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Saturday 7th March 2020 ko 11.00

North West Counties League- Division One South



Att 546

Entry £4

Programme £2

It seemed to me that the Saturday schedule of the North West Counties League could be summed up as being 2 pairs. First up were the two Wythenshawes followed by the two Cheadles. What I didn’t foresee was how those two pairs of clubs would react to the other in their pair…

The day was spent in circling Manchester Airport, it seemed that just about every shot I took has an aircraft in the background. With all the poor weather the country had absorbed over the preceeding weeks it was lovely to sit at breakfast, and look out to clear pavements and blue skies.  Equally importantly it was good to take no worried phone calls from our clubs, and have a full coach.

It was good to see a throng already assembled at Hollyhedge Park, and the sense of unconscious competence of Ammies was both endearing and reassuring. The club were busy, but had separated out the catering from the merchandise and the drinks. Their success was even more remarkable when you looked at the crowd they were dealing with. In fact the only brief issue they had was with the security guard at the industrial estate. They’d contacted the site owner to arrange free parking for the masses, but the owner had forgotten to tell the guard. Having a 55-seater coach turning up spooked him completely and he was threatening to close the car park until he was convinced to phone his manager!

On the Saturday of any hop the biggest magnet drawing people away from the event is the 3pm kick-offs. So as you organise a 4 game line-up to make those thinking of heading “Off-piste” miss two games to gain one. It does work, but you still expect the two biggest attendances to be the first and last games.

But here there was the West Didsbury & Chorlton factor too. We’d enjoyed their company greatly on the inaugural NWCL Hop in 2017, and the club did what any hop organiser loves, they brought their fans along in numbers! They added vibrancy and colour to our morning and I’m grateful to them for putting themselves out for Amateurs and the hoppers.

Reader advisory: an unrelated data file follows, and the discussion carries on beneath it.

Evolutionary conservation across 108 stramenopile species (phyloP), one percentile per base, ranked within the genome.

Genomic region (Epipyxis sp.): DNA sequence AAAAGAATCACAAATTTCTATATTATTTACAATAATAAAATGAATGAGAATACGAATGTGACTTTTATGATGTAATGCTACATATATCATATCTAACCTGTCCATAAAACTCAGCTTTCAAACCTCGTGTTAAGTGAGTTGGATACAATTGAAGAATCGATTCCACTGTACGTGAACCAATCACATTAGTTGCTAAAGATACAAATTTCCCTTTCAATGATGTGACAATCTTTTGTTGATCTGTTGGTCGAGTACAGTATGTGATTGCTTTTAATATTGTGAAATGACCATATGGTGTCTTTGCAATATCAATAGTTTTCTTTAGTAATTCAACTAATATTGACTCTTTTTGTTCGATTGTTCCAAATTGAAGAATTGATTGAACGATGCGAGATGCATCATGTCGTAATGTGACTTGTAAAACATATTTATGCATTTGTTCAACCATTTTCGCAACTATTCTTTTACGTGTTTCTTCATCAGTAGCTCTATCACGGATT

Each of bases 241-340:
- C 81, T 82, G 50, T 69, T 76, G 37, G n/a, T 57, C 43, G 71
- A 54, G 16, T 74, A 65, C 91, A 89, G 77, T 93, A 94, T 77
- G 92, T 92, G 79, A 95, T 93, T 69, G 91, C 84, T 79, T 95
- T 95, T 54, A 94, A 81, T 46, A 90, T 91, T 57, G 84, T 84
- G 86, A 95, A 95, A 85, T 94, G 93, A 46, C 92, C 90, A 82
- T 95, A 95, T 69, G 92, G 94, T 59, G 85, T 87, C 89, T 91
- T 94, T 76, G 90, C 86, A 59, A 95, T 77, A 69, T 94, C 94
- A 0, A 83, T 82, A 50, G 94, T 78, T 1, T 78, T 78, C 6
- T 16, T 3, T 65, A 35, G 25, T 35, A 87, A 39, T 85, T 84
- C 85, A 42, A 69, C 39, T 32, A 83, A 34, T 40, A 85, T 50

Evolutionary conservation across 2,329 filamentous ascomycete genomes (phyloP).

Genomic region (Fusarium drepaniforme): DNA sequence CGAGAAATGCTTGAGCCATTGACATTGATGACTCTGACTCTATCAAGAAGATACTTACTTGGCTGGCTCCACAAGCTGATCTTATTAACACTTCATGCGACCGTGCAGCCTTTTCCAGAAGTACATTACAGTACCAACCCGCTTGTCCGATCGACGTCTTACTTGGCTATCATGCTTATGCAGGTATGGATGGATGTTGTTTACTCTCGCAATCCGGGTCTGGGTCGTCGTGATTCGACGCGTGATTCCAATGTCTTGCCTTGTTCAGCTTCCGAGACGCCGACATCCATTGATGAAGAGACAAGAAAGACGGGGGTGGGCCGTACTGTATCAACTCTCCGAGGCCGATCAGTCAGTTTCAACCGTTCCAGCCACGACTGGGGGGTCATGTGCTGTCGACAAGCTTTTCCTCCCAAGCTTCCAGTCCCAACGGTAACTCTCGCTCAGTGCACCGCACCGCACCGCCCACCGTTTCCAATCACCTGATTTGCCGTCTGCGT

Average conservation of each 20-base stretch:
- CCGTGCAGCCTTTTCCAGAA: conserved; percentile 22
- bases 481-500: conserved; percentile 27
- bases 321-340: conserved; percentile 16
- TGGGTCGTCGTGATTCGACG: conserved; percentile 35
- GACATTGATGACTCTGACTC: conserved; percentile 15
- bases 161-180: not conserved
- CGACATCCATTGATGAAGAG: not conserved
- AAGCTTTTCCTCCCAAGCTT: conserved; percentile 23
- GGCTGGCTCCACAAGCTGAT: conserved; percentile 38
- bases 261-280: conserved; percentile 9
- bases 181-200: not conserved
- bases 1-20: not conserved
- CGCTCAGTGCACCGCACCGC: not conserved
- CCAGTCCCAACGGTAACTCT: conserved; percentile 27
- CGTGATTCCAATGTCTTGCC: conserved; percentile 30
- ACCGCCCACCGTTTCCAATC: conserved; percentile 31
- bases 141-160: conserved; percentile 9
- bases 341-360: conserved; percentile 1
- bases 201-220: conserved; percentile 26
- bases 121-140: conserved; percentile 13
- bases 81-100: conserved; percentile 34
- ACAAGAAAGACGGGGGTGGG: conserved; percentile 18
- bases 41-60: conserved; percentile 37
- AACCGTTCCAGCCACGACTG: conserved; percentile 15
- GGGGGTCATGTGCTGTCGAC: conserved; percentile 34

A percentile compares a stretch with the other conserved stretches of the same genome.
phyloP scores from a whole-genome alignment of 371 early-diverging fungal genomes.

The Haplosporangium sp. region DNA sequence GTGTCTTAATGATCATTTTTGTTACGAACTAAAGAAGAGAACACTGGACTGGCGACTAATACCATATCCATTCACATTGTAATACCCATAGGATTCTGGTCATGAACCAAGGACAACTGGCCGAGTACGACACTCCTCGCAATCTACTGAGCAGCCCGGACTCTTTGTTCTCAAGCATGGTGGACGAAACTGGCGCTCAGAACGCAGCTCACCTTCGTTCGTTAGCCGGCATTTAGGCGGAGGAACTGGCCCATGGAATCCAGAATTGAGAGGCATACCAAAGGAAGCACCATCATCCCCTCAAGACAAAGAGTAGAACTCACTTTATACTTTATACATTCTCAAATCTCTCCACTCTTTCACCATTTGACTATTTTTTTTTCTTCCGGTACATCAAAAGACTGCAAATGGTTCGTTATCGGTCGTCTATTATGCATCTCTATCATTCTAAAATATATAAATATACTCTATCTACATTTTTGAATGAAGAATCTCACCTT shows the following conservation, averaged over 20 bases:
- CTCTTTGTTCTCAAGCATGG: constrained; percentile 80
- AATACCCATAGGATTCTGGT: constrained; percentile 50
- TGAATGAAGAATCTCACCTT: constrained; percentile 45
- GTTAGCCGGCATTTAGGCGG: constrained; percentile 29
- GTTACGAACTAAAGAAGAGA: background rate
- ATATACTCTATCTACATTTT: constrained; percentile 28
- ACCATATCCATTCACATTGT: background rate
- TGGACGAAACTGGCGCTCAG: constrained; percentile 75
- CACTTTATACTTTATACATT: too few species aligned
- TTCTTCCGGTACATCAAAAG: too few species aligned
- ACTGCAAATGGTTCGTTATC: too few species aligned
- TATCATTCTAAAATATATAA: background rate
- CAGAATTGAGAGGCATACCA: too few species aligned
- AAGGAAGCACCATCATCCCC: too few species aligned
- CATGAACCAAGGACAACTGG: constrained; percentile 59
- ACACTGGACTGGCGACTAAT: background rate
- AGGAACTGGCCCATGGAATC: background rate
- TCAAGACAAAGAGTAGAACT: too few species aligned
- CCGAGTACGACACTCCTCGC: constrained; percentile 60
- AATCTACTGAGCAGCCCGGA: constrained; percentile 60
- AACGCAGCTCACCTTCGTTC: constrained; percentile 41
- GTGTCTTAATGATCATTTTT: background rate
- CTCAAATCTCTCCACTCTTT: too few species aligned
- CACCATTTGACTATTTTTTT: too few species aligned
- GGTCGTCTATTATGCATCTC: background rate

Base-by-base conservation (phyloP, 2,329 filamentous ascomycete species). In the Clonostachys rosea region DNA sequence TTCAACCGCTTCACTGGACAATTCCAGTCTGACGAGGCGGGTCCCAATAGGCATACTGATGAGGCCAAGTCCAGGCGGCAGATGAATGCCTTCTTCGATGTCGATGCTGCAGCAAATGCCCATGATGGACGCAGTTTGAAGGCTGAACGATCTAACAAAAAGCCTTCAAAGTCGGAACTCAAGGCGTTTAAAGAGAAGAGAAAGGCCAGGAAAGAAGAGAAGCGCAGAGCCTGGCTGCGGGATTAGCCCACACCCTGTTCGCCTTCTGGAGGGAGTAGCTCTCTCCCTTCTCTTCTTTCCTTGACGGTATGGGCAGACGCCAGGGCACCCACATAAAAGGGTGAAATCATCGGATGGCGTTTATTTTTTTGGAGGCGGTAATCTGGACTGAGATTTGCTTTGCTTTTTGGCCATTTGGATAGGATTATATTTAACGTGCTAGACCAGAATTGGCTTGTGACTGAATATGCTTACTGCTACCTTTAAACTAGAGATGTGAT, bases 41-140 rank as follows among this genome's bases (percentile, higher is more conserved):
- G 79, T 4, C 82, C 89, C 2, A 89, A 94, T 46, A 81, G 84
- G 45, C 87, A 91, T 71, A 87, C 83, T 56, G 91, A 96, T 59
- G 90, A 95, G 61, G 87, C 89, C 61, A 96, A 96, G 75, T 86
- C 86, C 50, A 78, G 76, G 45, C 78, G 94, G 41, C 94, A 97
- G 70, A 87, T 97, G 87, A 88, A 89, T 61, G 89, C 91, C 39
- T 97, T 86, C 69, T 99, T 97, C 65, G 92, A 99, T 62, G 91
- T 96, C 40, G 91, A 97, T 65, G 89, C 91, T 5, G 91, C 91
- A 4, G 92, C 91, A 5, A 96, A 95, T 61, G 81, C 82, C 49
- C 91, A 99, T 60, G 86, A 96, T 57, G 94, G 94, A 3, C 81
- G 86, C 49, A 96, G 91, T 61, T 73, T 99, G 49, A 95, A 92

There was one massive surprise for Robyn, I and I’m sure a few others. I walked into the bar and out of the corner of my eye there was a woolly hat and an impish grin. It was Swedish Hop organiser Kim Hedwall, able to be over here for only the first 3 games due to family and work commitments. It was wonderful to spend time with an old friend, particularly as I’ve no idea when I’ll next be able to visit Stockholm.

So good was Ammies’ staging I found myself relaxing, I normally only manage that during the final game of the day. In fact the only time my eyebrow raised was when it was time to do the crowd count. As we made to the entrance to make a start the Ammies secretary asked to join us. That was fine by us, we’ve got nothing to hide, although we did wonder why?

The answer was rivalry, no more and no less, and we were very gently told to check the two attendances in the two games between Amateurs and Town last season. I thought no more about it until when we’d returned to the hotel that evening. It was rather revealing.

Town hosted Amateur on 22nd April and the attendance was 584. The attendance at the preceding game at Hollyhedge? 583, so was that what we were walking into next up? And yes as soon as Chris got back on the coach he took a call from the Wythenshawe Town secretary what the attendance was here at Ammies? I wonder what would have happened if he hadn’t have told him?

The records will show Ammies won the game, to the immense satisfaction of their playing staff and the obvious frustration of the visitors- they’ll play far worse than this elsewhere and win easily.

As for Wythenshawe Amateurs this was as complete a victory as you can imagine. On the field yes, but also off the field too. The catering was a win, the drinks were a win, the staging was a win, and the attendance was too.